The purpose of the Act is self-explanatory.   In situations in which the state must take steps necessary to quell an emergency, it must be able to act with speed and confidence, unhampered by fear of tort liability.   A state of emergency imposes severe time constraints, forcing decisions to be made quickly and often without sufficient time to carefully analyze all potential repercussions.   Therefore, the immunity granted by the Act is broad and specifically extended to encompass not only discretionary actions, but also the performance of or failure to perform those discretionary actions.  (LaBadie v. State of California (1989) 208 Cal.App.3d 1366, 1369, 256 Cal.Rptr. 604 (LaBadie ).)

Lack of a Flood Fight Plan

According to Trails, District 17 engaged in “renegade floodfighting” without regard to any “Floodfight Plan.” Trails labels District 17's action in cutting the levee a “hastily improvised remedy” developed by a small coterie of trustees standing atop the threatened levee.

In support of its argument, Trails makes numerous references to a post-1997 flood fight plan later adopted by District 17.   Trails faults District 17 for not following specifics of the plan adopted in December 1997, some 11 months after the emergency.

According to Trails, the Act “has a carefully articulated chain of command for disaster planning and careful coordination of floodfight procedures.    Nothing is more detrimental to the orderly fighting of a flood than when disagreement among responsible governmental entities and each local agency goes off and effectuates its own plans.”   Trails argues District 17 “utterly failed to establish that the acts it took were those authorized by the approved Floodfight Plan, thereby expressly precluding application of any immunity claim under ․ section 8558․”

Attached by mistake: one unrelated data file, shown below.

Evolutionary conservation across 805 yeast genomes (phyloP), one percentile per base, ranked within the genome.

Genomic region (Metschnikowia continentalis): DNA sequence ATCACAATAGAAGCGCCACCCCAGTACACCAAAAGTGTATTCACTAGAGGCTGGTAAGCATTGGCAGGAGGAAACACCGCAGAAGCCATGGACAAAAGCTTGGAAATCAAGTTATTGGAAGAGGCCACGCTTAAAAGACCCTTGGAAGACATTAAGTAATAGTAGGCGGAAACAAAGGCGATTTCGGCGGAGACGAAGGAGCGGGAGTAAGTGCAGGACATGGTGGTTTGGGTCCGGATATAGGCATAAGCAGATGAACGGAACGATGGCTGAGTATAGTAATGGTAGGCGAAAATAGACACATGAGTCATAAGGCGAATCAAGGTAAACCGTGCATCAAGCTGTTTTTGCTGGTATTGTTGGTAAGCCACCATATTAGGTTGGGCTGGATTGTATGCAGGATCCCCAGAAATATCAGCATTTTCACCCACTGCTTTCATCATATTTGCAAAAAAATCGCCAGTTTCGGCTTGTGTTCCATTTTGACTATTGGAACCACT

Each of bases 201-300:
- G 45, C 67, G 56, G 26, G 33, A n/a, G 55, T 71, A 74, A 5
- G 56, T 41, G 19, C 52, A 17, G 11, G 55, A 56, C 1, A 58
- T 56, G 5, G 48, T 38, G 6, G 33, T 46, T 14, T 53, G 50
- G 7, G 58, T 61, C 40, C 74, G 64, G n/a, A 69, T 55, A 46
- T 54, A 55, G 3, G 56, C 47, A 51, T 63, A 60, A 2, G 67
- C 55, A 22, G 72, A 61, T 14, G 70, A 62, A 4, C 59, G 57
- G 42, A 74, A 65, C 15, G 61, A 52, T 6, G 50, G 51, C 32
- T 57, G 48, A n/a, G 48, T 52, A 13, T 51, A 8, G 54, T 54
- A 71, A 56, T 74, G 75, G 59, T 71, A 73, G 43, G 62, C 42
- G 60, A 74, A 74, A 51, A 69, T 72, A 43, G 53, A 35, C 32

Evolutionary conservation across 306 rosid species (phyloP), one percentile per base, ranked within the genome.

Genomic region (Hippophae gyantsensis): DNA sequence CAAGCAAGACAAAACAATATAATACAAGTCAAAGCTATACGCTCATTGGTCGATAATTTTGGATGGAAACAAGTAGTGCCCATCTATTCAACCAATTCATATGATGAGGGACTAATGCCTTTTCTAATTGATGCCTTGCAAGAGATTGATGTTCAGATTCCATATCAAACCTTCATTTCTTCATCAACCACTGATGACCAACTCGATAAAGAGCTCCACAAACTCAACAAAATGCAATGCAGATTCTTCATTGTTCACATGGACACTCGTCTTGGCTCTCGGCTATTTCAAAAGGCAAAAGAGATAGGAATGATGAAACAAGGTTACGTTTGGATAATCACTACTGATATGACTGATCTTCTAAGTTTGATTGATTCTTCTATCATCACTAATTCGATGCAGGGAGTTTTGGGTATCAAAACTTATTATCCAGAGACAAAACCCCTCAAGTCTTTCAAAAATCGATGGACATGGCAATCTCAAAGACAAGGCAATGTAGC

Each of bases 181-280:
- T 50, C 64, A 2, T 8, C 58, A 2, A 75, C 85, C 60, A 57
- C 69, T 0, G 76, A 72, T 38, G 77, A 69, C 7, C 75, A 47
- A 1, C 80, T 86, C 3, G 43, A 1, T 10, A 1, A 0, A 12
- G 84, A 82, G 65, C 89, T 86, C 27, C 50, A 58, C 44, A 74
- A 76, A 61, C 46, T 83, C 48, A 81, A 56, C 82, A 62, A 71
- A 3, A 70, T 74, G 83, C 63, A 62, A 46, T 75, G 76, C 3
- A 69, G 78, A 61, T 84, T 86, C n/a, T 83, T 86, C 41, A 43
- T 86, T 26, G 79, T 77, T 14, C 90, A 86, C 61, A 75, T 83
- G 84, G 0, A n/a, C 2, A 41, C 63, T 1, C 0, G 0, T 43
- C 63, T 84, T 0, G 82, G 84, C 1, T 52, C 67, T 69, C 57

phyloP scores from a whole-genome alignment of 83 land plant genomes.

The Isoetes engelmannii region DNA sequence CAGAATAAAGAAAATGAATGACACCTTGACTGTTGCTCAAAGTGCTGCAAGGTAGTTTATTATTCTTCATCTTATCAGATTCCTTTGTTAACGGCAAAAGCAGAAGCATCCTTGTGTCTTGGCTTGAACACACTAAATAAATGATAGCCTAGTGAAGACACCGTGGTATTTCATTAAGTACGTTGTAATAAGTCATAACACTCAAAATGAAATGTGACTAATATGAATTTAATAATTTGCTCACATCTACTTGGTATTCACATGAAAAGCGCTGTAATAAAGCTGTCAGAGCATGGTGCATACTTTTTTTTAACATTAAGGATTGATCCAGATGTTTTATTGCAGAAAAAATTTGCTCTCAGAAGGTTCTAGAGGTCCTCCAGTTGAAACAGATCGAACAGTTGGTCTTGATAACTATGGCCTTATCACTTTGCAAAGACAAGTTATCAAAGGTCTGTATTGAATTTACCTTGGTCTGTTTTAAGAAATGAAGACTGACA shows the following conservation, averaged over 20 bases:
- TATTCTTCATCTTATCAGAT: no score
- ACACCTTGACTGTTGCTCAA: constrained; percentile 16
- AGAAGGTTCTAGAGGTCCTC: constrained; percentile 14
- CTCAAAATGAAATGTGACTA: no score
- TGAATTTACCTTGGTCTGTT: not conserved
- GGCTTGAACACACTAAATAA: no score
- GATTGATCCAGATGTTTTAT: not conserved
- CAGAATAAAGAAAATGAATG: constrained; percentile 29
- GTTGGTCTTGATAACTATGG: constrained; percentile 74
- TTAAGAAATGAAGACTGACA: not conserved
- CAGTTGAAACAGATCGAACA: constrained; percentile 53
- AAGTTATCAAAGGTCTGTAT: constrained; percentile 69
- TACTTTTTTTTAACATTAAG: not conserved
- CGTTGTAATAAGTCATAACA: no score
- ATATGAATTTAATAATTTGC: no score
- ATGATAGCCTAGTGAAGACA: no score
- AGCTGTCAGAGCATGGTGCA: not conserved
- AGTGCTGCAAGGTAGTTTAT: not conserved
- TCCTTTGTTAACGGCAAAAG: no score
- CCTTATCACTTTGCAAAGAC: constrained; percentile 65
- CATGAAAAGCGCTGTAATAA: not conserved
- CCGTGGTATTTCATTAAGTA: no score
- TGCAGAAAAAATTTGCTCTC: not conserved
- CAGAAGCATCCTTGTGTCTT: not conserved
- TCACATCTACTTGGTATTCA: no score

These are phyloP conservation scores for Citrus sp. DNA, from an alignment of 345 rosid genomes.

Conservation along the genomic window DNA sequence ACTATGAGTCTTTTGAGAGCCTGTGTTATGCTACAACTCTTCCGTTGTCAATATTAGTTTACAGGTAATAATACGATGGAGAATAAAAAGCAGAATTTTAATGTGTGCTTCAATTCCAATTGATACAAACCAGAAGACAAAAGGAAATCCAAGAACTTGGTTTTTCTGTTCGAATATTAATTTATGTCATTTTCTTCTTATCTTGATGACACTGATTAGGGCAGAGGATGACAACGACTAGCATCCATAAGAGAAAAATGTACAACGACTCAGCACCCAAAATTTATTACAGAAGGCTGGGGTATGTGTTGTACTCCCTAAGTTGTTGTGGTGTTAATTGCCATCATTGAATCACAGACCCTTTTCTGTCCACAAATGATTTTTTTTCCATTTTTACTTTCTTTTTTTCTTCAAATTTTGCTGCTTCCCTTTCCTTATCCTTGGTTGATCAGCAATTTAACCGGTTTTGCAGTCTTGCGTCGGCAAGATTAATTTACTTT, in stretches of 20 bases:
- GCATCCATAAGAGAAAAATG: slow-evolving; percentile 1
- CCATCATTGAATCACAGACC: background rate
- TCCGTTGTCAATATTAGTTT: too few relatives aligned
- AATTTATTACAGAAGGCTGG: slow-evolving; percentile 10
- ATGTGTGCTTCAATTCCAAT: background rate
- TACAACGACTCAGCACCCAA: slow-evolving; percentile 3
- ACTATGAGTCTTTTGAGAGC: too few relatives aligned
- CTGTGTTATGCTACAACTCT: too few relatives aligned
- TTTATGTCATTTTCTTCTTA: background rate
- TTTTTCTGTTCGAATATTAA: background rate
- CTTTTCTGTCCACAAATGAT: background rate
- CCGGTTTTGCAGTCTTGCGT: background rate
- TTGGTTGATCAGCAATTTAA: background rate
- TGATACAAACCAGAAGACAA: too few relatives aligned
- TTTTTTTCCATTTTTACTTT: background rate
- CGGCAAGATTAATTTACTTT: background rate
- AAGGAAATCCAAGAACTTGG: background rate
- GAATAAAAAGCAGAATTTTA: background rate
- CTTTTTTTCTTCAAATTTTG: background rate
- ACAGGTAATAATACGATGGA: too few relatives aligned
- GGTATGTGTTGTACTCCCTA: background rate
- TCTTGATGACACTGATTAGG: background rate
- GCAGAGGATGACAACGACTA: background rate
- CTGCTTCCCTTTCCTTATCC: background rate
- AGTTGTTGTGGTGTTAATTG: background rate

We disagree.   The undisputed facts show that, faced with the prospect of massive flooding, the Governor of California, the County, and the District 17 trustees declared a state of emergency.   District 17's board of directors later adopted the trustees' declaration of emergency.   The Act does not require that specific actions undertaken during a flood emergency be codified in a preexisting flood fight plan.

Trails cites no authority for its insistence that the trustees must follow a carefully mapped-out scheme of flood prevention in order to avail themselves of immunity.   Such a requirement is inimical to the purpose of the Act:  to allow decision makers to act quickly during emergencies to protect the public.

Nor does District 17's later adoption of a flood fight plan alter our views.   It strains credulity to hold District 17 to standards it promulgated in the wake of disaster.   To strip an agency of immunity because after the fact it attempts to improve its response to an emergency would be contrary to a public policy of promoting public safety.   Penalizing subsequent efforts to improve public safety would severely undermine the purpose of the Act.

Reasonableness of District 17's Actions

 Trails argues no immunity can apply unless District 17 establishes the reasonableness of its actions in cutting the levee.   According to Trails, District 17 acted unreasonably in cutting a levee outside its jurisdiction.   District 2096 maintained the levee District 17 ordered cut.   Trails also points out that District 2096 never formally approved the cuts.

However, under section 8656:  “All of the privileges and immunities from liability ․ which apply to the activity of officers, agents, or employees of any political subdivision when performing their respective functions within the territorial limits of their respective political subdivisions, shall apply to them to the same degree and extent while engaged in the performance of any of their functions and duties extraterritorially under this chapter.”   Under section 8656, District 17's immunity under the emergency declaration extended to its activities on levees outside its territory or jurisdiction.

Trails points to a variety of facts it claims rendered District 17's action in cutting the levee unreasonable:  District 17 authorized only one levee cut,  District 17 was not present on the levee when Brown Sand made the cut, the emergency was created as a result of District 17's failure to strengthen the levee, and the levee was not constructed to standard width.